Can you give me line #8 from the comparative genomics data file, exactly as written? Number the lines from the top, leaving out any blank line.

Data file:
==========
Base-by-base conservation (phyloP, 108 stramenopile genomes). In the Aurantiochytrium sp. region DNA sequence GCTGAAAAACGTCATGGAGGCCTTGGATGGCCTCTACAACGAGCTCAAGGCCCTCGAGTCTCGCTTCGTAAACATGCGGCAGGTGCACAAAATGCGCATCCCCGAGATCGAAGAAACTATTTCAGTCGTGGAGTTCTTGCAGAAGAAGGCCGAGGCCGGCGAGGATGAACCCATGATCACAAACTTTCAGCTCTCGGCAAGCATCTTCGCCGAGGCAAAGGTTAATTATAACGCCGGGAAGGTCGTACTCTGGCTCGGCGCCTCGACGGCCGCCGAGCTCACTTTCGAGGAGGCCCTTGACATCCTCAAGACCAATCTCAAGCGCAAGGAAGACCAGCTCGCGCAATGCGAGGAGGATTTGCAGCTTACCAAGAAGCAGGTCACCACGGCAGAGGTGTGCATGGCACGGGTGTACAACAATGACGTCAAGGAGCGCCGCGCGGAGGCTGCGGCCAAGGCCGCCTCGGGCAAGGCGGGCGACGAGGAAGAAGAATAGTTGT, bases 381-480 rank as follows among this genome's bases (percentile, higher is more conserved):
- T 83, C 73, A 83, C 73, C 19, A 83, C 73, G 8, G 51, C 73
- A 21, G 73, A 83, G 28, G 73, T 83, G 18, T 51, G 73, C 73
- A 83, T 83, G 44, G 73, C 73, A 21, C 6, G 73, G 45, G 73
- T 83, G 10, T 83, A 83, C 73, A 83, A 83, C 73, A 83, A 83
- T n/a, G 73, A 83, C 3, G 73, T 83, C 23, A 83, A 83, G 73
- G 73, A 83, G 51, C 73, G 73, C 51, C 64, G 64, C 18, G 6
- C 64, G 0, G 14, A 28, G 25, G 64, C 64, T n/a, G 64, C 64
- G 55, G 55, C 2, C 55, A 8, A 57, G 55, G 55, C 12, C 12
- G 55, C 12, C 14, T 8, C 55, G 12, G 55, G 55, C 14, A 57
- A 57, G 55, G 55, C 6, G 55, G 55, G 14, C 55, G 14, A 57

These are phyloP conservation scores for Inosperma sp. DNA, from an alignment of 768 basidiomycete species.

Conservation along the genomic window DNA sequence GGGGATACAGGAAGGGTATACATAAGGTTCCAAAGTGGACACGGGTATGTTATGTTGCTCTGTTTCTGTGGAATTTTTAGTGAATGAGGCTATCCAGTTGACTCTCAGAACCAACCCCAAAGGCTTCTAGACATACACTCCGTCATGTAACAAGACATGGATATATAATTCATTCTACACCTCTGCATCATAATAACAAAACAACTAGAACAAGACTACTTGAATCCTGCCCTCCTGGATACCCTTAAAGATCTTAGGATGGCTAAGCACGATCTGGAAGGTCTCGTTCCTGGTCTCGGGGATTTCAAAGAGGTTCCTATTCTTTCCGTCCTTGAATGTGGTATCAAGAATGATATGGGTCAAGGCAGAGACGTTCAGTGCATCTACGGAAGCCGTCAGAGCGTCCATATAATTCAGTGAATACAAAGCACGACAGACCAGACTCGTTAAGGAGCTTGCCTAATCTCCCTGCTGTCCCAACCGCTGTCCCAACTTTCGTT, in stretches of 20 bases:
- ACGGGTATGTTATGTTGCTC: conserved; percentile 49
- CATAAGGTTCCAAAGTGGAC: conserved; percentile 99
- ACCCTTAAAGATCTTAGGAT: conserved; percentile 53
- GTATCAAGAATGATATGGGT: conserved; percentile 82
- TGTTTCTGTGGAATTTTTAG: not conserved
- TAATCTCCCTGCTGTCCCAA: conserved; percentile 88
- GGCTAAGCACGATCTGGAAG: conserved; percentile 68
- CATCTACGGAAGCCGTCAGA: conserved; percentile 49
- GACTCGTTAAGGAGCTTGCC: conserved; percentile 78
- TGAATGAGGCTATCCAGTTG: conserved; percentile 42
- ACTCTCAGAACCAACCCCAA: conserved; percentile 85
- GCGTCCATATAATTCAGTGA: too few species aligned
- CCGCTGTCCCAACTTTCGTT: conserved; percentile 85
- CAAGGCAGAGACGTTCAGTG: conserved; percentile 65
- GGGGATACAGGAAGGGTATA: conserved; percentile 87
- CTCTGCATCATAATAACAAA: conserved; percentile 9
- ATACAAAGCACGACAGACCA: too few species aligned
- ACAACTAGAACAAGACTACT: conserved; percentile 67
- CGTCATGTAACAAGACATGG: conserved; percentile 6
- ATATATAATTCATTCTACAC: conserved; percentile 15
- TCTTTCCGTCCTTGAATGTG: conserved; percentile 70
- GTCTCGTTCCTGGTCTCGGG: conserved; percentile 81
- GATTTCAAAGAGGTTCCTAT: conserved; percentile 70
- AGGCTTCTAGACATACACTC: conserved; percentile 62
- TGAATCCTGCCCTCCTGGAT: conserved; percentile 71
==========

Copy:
- C 64, G 0, G 14, A 28, G 25, G 64, C 64, T n/a, G 64, C 64